Some say that Bitcoin will eventually be not just a global currency, but a medium of exchange for intergalactic trade. Elon Musk wants to take humanity to Mars, where does that leave Bitcoin?
In a series of tweets, the entrepreneur provided more details about his plans to tackle the final frontier with SpaceX’s Starship Mars.
Musk is nothing if not ambitious, stating that he’d like to see an average of three 387-foot rocket ships take off on the 115-day journey to Mars each day. Each ship would carry 100 passengers, potentially taking 100,000 people to the red planet in just over a year.
Transportation remains the focus of the project for now, but for Musk to realize his ultimate ambition of making humanity a multi-planet species, the settlers will need food, which is expected to come from extraterrestrial farming that compresses the thin Martian atmosphere, and fuel, which will be generated by "propellant farms" relying on a process called "deep cryo-methalox" that uses subsurface ice and carbon dioxide in the atmosphere.
This activity could be the beginning of a Martian economy, which some suggest might be underpinned by cryptocurrency.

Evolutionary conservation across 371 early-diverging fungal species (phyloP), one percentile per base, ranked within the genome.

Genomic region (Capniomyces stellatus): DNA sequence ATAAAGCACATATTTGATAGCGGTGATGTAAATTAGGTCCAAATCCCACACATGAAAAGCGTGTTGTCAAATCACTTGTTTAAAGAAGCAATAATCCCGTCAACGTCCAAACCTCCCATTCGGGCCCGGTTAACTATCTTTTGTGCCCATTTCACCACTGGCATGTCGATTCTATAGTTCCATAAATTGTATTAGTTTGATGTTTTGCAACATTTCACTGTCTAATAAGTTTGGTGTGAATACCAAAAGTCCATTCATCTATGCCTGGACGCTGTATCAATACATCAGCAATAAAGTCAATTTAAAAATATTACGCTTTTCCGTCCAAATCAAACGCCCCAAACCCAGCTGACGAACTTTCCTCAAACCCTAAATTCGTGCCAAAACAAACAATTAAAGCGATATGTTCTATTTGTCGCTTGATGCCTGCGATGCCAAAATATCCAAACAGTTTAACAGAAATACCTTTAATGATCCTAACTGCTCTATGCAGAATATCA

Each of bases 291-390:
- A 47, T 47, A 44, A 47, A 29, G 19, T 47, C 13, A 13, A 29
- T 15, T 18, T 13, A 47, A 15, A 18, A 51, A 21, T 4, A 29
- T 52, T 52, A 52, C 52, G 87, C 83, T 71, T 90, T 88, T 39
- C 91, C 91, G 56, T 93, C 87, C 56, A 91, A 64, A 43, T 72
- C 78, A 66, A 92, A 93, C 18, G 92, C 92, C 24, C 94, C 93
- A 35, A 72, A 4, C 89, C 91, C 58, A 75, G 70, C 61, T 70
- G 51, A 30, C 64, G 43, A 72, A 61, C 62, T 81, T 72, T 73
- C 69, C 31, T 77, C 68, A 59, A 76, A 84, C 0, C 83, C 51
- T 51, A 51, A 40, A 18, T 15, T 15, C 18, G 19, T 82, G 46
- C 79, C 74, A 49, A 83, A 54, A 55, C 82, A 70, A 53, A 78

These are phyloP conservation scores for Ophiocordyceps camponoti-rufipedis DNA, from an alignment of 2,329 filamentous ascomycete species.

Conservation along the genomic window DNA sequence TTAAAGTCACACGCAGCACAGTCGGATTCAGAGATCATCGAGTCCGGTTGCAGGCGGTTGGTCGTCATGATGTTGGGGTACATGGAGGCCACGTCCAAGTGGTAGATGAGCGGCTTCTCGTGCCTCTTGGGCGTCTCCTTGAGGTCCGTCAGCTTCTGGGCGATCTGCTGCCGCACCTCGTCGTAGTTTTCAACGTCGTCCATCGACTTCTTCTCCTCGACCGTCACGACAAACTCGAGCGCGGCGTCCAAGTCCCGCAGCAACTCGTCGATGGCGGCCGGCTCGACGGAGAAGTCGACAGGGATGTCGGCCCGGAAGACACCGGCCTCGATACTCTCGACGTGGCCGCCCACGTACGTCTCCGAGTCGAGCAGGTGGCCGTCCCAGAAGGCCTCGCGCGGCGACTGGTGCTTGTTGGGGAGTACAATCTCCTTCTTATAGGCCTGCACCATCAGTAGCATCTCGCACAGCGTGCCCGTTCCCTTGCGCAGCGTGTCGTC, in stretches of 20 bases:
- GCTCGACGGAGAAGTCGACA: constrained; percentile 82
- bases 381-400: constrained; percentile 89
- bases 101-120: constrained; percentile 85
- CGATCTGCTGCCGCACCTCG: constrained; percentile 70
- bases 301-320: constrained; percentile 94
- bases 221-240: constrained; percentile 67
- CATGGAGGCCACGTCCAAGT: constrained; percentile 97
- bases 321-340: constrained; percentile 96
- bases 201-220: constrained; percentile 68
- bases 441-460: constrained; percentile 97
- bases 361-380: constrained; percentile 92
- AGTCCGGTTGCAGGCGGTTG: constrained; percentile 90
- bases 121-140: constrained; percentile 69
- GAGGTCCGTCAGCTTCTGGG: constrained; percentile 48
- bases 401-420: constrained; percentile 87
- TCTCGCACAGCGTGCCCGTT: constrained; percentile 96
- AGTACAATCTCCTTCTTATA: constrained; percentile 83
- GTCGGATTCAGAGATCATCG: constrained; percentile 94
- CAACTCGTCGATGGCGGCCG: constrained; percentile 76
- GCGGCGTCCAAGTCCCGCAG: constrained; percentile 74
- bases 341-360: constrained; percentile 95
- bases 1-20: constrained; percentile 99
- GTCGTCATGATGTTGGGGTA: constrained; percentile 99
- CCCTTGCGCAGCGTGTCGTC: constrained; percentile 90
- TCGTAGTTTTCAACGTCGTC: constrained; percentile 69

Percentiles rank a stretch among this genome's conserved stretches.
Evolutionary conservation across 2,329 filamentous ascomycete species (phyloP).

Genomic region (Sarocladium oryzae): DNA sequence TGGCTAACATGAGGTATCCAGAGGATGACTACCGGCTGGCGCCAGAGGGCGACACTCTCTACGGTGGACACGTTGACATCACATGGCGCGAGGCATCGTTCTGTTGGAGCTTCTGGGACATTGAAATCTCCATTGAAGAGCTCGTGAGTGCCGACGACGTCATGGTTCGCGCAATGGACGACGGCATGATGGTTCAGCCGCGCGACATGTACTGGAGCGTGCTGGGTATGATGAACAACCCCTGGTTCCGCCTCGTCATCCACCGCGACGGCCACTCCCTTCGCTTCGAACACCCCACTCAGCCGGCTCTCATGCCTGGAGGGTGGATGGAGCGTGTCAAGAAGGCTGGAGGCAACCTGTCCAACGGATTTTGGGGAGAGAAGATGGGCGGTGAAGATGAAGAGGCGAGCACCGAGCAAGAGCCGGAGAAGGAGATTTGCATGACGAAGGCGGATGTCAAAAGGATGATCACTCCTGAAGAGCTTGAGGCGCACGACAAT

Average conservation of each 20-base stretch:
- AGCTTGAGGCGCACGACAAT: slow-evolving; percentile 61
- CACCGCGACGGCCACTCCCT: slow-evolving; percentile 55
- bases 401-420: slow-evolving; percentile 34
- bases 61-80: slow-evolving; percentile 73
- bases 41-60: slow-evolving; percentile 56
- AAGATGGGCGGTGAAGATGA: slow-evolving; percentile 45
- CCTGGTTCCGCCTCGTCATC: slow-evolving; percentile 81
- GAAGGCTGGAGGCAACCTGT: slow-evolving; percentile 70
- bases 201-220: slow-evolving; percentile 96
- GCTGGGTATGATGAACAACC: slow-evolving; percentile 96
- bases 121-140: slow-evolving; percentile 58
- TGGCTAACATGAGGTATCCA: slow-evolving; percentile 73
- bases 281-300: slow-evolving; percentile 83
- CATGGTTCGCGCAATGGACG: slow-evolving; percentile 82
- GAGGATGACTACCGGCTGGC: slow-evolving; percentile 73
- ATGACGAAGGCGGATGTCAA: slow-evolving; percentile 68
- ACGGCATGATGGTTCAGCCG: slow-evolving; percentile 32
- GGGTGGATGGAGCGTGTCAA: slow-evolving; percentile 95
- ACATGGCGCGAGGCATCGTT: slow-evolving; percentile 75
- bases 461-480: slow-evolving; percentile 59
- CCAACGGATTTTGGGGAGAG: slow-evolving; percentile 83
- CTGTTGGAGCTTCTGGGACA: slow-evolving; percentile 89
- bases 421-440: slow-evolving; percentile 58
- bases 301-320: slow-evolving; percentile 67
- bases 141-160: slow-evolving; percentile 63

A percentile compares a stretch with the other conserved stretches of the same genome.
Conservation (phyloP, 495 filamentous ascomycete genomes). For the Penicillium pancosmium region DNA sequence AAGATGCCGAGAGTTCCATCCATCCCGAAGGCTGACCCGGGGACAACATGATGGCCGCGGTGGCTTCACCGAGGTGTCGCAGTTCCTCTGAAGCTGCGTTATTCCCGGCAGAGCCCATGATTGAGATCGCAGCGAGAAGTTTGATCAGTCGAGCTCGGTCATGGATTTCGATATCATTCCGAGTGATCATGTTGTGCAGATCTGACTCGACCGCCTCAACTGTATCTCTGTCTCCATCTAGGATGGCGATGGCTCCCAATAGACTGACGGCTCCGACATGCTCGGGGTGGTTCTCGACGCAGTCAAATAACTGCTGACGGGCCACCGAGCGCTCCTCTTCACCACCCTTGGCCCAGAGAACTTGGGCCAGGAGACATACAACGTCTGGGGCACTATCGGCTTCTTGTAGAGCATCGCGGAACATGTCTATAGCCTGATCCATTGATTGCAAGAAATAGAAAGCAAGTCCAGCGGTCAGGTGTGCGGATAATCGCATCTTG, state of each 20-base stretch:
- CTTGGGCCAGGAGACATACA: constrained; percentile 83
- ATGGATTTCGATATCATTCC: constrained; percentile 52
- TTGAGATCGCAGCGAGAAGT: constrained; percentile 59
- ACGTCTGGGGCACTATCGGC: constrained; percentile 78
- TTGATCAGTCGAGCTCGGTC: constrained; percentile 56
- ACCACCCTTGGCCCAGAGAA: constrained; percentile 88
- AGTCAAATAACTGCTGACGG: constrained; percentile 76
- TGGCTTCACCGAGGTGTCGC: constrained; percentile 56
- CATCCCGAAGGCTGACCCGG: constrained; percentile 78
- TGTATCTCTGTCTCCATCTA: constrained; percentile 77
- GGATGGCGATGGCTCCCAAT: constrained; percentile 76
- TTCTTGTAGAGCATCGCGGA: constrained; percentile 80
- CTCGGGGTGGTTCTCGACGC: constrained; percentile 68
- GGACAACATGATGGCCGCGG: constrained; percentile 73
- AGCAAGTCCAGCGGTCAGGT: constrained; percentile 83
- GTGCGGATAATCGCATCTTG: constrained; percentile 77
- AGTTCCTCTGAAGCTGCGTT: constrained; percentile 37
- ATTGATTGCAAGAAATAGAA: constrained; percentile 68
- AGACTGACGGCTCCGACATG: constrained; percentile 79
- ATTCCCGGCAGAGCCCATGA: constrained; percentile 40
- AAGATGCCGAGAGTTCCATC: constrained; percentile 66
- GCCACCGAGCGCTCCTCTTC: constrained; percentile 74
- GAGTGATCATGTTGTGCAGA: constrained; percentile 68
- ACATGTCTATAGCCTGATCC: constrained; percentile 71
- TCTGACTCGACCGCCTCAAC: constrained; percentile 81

Bitcoin nodes have been in the stratosphere since 2017 when Blockstream launched its Blockchain Satellite with the goal of beaming the Bitcoin Blockchain all over the world to make the cryptocurrency accessible to people in countries with poor internet infrastructure.
Making payments in space, however, is likely to be difficult. As cryptocurrency engineer Clark Moody says, transactions are likely to take hours rather than minutes to confirm, leaving a gap that could potentially be filled by second layer solutions like Lightning.
Mining bitcoin on Mars would be even more difficult and has already been deemed impossible by some due to the vast distances involved. As Moody says, the propagation delay means "Martian miners would have a view of the blockchain up to 22 minutes out of date."
At the moment all of this remains purely theoretical, but such ideas might be put to the test soon. SpaceX representatives have said the first operational missions of Starship could come as early as 2021, and the first ships carrying human passengers are planned for 2024.
Musk is notorious for setting and missing aggressive timelines, but it’s increasingly possible that the 2020s will reignite humanity’s quest for space exploration.